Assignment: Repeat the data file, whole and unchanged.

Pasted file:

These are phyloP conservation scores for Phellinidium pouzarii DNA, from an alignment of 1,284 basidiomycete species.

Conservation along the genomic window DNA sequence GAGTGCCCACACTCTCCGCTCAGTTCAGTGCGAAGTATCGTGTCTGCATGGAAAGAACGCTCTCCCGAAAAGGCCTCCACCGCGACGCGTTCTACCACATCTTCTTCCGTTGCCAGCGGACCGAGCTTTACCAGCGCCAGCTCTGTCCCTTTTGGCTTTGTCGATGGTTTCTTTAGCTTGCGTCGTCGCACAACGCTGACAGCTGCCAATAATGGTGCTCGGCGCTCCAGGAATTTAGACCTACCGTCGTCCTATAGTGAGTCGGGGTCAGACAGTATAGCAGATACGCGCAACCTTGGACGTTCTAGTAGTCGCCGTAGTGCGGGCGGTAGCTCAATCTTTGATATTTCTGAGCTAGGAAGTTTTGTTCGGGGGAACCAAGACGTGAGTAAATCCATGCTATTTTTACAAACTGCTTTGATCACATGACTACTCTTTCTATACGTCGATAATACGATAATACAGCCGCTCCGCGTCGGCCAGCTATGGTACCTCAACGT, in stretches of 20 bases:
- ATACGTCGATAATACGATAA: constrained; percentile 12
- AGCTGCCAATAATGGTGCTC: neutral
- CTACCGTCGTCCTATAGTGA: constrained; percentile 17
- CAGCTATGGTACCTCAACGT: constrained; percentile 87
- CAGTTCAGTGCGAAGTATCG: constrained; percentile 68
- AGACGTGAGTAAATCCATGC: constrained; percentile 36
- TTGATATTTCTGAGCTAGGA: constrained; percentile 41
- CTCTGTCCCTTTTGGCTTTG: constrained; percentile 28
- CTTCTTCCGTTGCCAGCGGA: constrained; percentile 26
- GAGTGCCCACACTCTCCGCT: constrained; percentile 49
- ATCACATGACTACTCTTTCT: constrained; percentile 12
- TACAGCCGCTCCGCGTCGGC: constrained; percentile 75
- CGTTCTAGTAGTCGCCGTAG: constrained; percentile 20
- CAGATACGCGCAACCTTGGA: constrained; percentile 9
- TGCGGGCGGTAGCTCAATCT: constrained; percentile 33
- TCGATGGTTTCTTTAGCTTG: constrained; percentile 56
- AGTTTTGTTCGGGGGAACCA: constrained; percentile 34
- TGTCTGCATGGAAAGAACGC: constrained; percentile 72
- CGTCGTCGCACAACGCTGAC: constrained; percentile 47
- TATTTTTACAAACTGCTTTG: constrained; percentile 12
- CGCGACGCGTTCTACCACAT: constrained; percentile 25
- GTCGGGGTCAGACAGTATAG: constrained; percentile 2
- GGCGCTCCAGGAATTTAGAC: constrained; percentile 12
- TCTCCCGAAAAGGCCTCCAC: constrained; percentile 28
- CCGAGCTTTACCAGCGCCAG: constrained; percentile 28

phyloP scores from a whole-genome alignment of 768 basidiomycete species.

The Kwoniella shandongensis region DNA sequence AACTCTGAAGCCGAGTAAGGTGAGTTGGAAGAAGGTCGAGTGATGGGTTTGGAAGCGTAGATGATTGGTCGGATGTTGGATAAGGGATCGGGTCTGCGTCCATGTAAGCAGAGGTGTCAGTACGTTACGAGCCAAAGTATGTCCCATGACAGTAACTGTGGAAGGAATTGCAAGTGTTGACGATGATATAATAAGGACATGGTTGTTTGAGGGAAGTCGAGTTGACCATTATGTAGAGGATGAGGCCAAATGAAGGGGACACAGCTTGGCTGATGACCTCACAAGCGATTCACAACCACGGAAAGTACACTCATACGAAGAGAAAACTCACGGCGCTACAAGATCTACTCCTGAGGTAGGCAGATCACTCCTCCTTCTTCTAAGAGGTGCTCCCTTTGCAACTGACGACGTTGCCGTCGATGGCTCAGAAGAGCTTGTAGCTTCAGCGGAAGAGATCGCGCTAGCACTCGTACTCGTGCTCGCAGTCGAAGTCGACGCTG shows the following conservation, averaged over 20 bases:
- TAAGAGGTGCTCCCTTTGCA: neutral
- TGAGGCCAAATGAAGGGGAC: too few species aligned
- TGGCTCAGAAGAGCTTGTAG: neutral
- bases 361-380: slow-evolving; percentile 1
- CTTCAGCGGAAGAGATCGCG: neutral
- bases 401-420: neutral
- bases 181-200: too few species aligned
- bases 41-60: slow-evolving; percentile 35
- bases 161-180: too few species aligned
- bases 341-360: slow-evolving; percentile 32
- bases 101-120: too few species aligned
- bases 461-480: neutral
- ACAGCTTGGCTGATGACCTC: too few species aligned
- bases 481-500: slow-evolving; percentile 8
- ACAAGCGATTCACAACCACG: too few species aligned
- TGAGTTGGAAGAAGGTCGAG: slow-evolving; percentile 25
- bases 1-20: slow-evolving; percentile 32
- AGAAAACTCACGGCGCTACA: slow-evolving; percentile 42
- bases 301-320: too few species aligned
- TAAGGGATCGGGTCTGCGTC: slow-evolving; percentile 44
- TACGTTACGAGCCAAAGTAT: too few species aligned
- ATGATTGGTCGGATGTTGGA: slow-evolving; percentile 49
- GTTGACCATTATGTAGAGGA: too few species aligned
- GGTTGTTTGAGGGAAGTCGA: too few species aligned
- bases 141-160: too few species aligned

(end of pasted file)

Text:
These are phyloP conservation scores for Phellinidium pouzarii DNA, from an alignment of 1,284 basidiomycete species.

Conservation along the genomic window DNA sequence GAGTGCCCACACTCTCCGCTCAGTTCAGTGCGAAGTATCGTGTCTGCATGGAAAGAACGCTCTCCCGAAAAGGCCTCCACCGCGACGCGTTCTACCACATCTTCTTCCGTTGCCAGCGGACCGAGCTTTACCAGCGCCAGCTCTGTCCCTTTTGGCTTTGTCGATGGTTTCTTTAGCTTGCGTCGTCGCACAACGCTGACAGCTGCCAATAATGGTGCTCGGCGCTCCAGGAATTTAGACCTACCGTCGTCCTATAGTGAGTCGGGGTCAGACAGTATAGCAGATACGCGCAACCTTGGACGTTCTAGTAGTCGCCGTAGTGCGGGCGGTAGCTCAATCTTTGATATTTCTGAGCTAGGAAGTTTTGTTCGGGGGAACCAAGACGTGAGTAAATCCATGCTATTTTTACAAACTGCTTTGATCACATGACTACTCTTTCTATACGTCGATAATACGATAATACAGCCGCTCCGCGTCGGCCAGCTATGGTACCTCAACGT, in stretches of 20 bases:
- ATACGTCGATAATACGATAA: constrained; percentile 12
- AGCTGCCAATAATGGTGCTC: neutral
- CTACCGTCGTCCTATAGTGA: constrained; percentile 17
- CAGCTATGGTACCTCAACGT: constrained; percentile 87
- CAGTTCAGTGCGAAGTATCG: constrained; percentile 68
- AGACGTGAGTAAATCCATGC: constrained; percentile 36
- TTGATATTTCTGAGCTAGGA: constrained; percentile 41
- CTCTGTCCCTTTTGGCTTTG: constrained; percentile 28
- CTTCTTCCGTTGCCAGCGGA: constrained; percentile 26
- GAGTGCCCACACTCTCCGCT: constrained; percentile 49
- ATCACATGACTACTCTTTCT: constrained; percentile 12
- TACAGCCGCTCCGCGTCGGC: constrained; percentile 75
- CGTTCTAGTAGTCGCCGTAG: constrained; percentile 20
- CAGATACGCGCAACCTTGGA: constrained; percentile 9
- TGCGGGCGGTAGCTCAATCT: constrained; percentile 33
- TCGATGGTTTCTTTAGCTTG: constrained; percentile 56
- AGTTTTGTTCGGGGGAACCA: constrained; percentile 34
- TGTCTGCATGGAAAGAACGC: constrained; percentile 72
- CGTCGTCGCACAACGCTGAC: constrained; percentile 47
- TATTTTTACAAACTGCTTTG: constrained; percentile 12
- CGCGACGCGTTCTACCACAT: constrained; percentile 25
- GTCGGGGTCAGACAGTATAG: constrained; percentile 2
- GGCGCTCCAGGAATTTAGAC: constrained; percentile 12
- TCTCCCGAAAAGGCCTCCAC: constrained; percentile 28
- CCGAGCTTTACCAGCGCCAG: constrained; percentile 28

phyloP scores from a whole-genome alignment of 768 basidiomycete species.

The Kwoniella shandongensis region DNA sequence AACTCTGAAGCCGAGTAAGGTGAGTTGGAAGAAGGTCGAGTGATGGGTTTGGAAGCGTAGATGATTGGTCGGATGTTGGATAAGGGATCGGGTCTGCGTCCATGTAAGCAGAGGTGTCAGTACGTTACGAGCCAAAGTATGTCCCATGACAGTAACTGTGGAAGGAATTGCAAGTGTTGACGATGATATAATAAGGACATGGTTGTTTGAGGGAAGTCGAGTTGACCATTATGTAGAGGATGAGGCCAAATGAAGGGGACACAGCTTGGCTGATGACCTCACAAGCGATTCACAACCACGGAAAGTACACTCATACGAAGAGAAAACTCACGGCGCTACAAGATCTACTCCTGAGGTAGGCAGATCACTCCTCCTTCTTCTAAGAGGTGCTCCCTTTGCAACTGACGACGTTGCCGTCGATGGCTCAGAAGAGCTTGTAGCTTCAGCGGAAGAGATCGCGCTAGCACTCGTACTCGTGCTCGCAGTCGAAGTCGACGCTG shows the following conservation, averaged over 20 bases:
- TAAGAGGTGCTCCCTTTGCA: neutral
- TGAGGCCAAATGAAGGGGAC: too few species aligned
- TGGCTCAGAAGAGCTTGTAG: neutral
- bases 361-380: slow-evolving; percentile 1
- CTTCAGCGGAAGAGATCGCG: neutral
- bases 401-420: neutral
- bases 181-200: too few species aligned
- bases 41-60: slow-evolving; percentile 35
- bases 161-180: too few species aligned
- bases 341-360: slow-evolving; percentile 32
- bases 101-120: too few species aligned
- bases 461-480: neutral
- ACAGCTTGGCTGATGACCTC: too few species aligned
- bases 481-500: slow-evolving; percentile 8
- ACAAGCGATTCACAACCACG: too few species aligned
- TGAGTTGGAAGAAGGTCGAG: slow-evolving; percentile 25
- bases 1-20: slow-evolving; percentile 32
- AGAAAACTCACGGCGCTACA: slow-evolving; percentile 42
- bases 301-320: too few species aligned
- TAAGGGATCGGGTCTGCGTC: slow-evolving; percentile 44
- TACGTTACGAGCCAAAGTAT: too few species aligned
- ATGATTGGTCGGATGTTGGA: slow-evolving; percentile 49
- GTTGACCATTATGTAGAGGA: too few species aligned
- GGTTGTTTGAGGGAAGTCGA: too few species aligned
- bases 141-160: too few species aligned